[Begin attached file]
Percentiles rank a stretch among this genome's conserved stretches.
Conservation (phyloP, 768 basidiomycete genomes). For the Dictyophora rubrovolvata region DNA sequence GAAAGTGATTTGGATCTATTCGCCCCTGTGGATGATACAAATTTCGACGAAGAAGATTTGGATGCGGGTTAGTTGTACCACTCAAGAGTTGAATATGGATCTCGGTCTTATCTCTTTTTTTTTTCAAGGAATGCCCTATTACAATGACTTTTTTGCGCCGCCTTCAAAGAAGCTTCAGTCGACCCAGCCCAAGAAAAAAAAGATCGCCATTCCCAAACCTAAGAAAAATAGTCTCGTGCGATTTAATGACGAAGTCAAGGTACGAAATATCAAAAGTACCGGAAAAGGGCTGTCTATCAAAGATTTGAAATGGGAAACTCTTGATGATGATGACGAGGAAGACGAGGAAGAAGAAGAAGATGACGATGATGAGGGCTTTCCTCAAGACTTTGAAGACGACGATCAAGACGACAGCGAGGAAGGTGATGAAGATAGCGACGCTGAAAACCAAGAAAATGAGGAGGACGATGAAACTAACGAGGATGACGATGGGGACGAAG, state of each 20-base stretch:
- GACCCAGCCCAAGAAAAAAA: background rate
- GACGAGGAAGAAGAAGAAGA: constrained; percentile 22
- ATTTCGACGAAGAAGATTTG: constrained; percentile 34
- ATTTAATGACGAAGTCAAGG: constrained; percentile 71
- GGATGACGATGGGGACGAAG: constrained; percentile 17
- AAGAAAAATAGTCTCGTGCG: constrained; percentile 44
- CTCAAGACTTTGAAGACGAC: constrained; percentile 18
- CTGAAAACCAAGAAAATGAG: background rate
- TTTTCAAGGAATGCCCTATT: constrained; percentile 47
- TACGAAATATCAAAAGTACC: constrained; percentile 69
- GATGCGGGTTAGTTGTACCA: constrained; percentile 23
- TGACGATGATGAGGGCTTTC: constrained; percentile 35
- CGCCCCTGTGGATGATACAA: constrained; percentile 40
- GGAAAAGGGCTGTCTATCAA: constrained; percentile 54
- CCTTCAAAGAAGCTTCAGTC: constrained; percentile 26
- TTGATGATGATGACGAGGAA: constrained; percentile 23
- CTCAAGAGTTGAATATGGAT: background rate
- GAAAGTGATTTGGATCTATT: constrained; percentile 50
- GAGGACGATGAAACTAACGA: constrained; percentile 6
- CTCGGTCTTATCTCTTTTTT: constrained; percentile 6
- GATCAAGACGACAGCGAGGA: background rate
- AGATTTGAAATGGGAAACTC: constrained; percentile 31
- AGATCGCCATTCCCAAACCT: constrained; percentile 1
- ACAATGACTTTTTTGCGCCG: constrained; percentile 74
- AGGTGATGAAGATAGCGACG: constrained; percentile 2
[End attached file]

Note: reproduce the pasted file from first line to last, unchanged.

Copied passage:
Percentiles rank a stretch among this genome's conserved stretches.
Conservation (phyloP, 768 basidiomycete genomes). For the Dictyophora rubrovolvata region DNA sequence GAAAGTGATTTGGATCTATTCGCCCCTGTGGATGATACAAATTTCGACGAAGAAGATTTGGATGCGGGTTAGTTGTACCACTCAAGAGTTGAATATGGATCTCGGTCTTATCTCTTTTTTTTTTCAAGGAATGCCCTATTACAATGACTTTTTTGCGCCGCCTTCAAAGAAGCTTCAGTCGACCCAGCCCAAGAAAAAAAAGATCGCCATTCCCAAACCTAAGAAAAATAGTCTCGTGCGATTTAATGACGAAGTCAAGGTACGAAATATCAAAAGTACCGGAAAAGGGCTGTCTATCAAAGATTTGAAATGGGAAACTCTTGATGATGATGACGAGGAAGACGAGGAAGAAGAAGAAGATGACGATGATGAGGGCTTTCCTCAAGACTTTGAAGACGACGATCAAGACGACAGCGAGGAAGGTGATGAAGATAGCGACGCTGAAAACCAAGAAAATGAGGAGGACGATGAAACTAACGAGGATGACGATGGGGACGAAG, state of each 20-base stretch:
- GACCCAGCCCAAGAAAAAAA: background rate
- GACGAGGAAGAAGAAGAAGA: constrained; percentile 22
- ATTTCGACGAAGAAGATTTG: constrained; percentile 34
- ATTTAATGACGAAGTCAAGG: constrained; percentile 71
- GGATGACGATGGGGACGAAG: constrained; percentile 17
- AAGAAAAATAGTCTCGTGCG: constrained; percentile 44
- CTCAAGACTTTGAAGACGAC: constrained; percentile 18
- CTGAAAACCAAGAAAATGAG: background rate
- TTTTCAAGGAATGCCCTATT: constrained; percentile 47
- TACGAAATATCAAAAGTACC: constrained; percentile 69
- GATGCGGGTTAGTTGTACCA: constrained; percentile 23
- TGACGATGATGAGGGCTTTC: constrained; percentile 35
- CGCCCCTGTGGATGATACAA: constrained; percentile 40
- GGAAAAGGGCTGTCTATCAA: constrained; percentile 54
- CCTTCAAAGAAGCTTCAGTC: constrained; percentile 26
- TTGATGATGATGACGAGGAA: constrained; percentile 23
- CTCAAGAGTTGAATATGGAT: background rate
- GAAAGTGATTTGGATCTATT: constrained; percentile 50
- GAGGACGATGAAACTAACGA: constrained; percentile 6
- CTCGGTCTTATCTCTTTTTT: constrained; percentile 6
- GATCAAGACGACAGCGAGGA: background rate
- AGATTTGAAATGGGAAACTC: constrained; percentile 31
- AGATCGCCATTCCCAAACCT: constrained; percentile 1
- ACAATGACTTTTTTGCGCCG: constrained; percentile 74
- AGGTGATGAAGATAGCGACG: constrained; percentile 2